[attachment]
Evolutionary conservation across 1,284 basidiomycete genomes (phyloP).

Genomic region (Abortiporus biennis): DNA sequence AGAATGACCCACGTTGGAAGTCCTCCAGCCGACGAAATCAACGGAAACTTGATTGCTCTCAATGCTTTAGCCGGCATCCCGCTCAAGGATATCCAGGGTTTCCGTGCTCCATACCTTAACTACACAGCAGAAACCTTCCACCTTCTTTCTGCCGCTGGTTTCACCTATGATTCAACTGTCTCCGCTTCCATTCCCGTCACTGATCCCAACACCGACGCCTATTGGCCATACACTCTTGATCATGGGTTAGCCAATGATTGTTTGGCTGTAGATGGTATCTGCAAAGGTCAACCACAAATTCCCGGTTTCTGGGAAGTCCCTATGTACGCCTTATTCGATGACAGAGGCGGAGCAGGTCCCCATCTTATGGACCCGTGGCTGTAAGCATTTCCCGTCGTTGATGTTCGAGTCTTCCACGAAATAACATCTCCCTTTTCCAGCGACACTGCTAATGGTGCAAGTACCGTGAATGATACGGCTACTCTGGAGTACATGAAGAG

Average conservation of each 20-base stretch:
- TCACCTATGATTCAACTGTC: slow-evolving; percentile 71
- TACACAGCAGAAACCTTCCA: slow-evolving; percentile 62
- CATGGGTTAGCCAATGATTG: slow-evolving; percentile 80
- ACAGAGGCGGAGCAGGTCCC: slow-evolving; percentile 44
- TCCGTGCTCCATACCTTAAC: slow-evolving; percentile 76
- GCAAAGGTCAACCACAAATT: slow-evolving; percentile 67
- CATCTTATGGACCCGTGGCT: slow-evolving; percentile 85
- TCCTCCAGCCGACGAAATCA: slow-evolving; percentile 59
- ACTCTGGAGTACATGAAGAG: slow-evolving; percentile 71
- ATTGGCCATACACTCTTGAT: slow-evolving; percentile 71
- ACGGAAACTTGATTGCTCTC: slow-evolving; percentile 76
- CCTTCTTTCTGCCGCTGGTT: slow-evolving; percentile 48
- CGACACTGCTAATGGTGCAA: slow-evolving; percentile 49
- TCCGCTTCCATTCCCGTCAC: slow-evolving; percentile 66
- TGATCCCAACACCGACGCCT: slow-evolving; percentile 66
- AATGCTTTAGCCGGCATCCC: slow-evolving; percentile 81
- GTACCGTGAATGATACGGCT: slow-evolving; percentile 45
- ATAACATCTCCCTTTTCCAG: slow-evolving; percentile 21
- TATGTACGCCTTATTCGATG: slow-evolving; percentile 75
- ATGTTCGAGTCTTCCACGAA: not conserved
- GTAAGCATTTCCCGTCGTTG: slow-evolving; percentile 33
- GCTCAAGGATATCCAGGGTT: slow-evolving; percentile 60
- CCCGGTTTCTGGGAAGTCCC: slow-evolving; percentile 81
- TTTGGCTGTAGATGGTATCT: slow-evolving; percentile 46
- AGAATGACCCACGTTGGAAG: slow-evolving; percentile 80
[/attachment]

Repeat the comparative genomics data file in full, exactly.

Evolutionary conservation across 1,284 basidiomycete genomes (phyloP).

Genomic region (Abortiporus biennis): DNA sequence AGAATGACCCACGTTGGAAGTCCTCCAGCCGACGAAATCAACGGAAACTTGATTGCTCTCAATGCTTTAGCCGGCATCCCGCTCAAGGATATCCAGGGTTTCCGTGCTCCATACCTTAACTACACAGCAGAAACCTTCCACCTTCTTTCTGCCGCTGGTTTCACCTATGATTCAACTGTCTCCGCTTCCATTCCCGTCACTGATCCCAACACCGACGCCTATTGGCCATACACTCTTGATCATGGGTTAGCCAATGATTGTTTGGCTGTAGATGGTATCTGCAAAGGTCAACCACAAATTCCCGGTTTCTGGGAAGTCCCTATGTACGCCTTATTCGATGACAGAGGCGGAGCAGGTCCCCATCTTATGGACCCGTGGCTGTAAGCATTTCCCGTCGTTGATGTTCGAGTCTTCCACGAAATAACATCTCCCTTTTCCAGCGACACTGCTAATGGTGCAAGTACCGTGAATGATACGGCTACTCTGGAGTACATGAAGAG

Average conservation of each 20-base stretch:
- TCACCTATGATTCAACTGTC: slow-evolving; percentile 71
- TACACAGCAGAAACCTTCCA: slow-evolving; percentile 62
- CATGGGTTAGCCAATGATTG: slow-evolving; percentile 80
- ACAGAGGCGGAGCAGGTCCC: slow-evolving; percentile 44
- TCCGTGCTCCATACCTTAAC: slow-evolving; percentile 76
- GCAAAGGTCAACCACAAATT: slow-evolving; percentile 67
- CATCTTATGGACCCGTGGCT: slow-evolving; percentile 85
- TCCTCCAGCCGACGAAATCA: slow-evolving; percentile 59
- ACTCTGGAGTACATGAAGAG: slow-evolving; percentile 71
- ATTGGCCATACACTCTTGAT: slow-evolving; percentile 71
- ACGGAAACTTGATTGCTCTC: slow-evolving; percentile 76
- CCTTCTTTCTGCCGCTGGTT: slow-evolving; percentile 48
- CGACACTGCTAATGGTGCAA: slow-evolving; percentile 49
- TCCGCTTCCATTCCCGTCAC: slow-evolving; percentile 66
- TGATCCCAACACCGACGCCT: slow-evolving; percentile 66
- AATGCTTTAGCCGGCATCCC: slow-evolving; percentile 81
- GTACCGTGAATGATACGGCT: slow-evolving; percentile 45
- ATAACATCTCCCTTTTCCAG: slow-evolving; percentile 21
- TATGTACGCCTTATTCGATG: slow-evolving; percentile 75
- ATGTTCGAGTCTTCCACGAA: not conserved
- GTAAGCATTTCCCGTCGTTG: slow-evolving; percentile 33
- GCTCAAGGATATCCAGGGTT: slow-evolving; percentile 60
- CCCGGTTTCTGGGAAGTCCC: slow-evolving; percentile 81
- TTTGGCTGTAGATGGTATCT: slow-evolving; percentile 46
- AGAATGACCCACGTTGGAAG: slow-evolving; percentile 80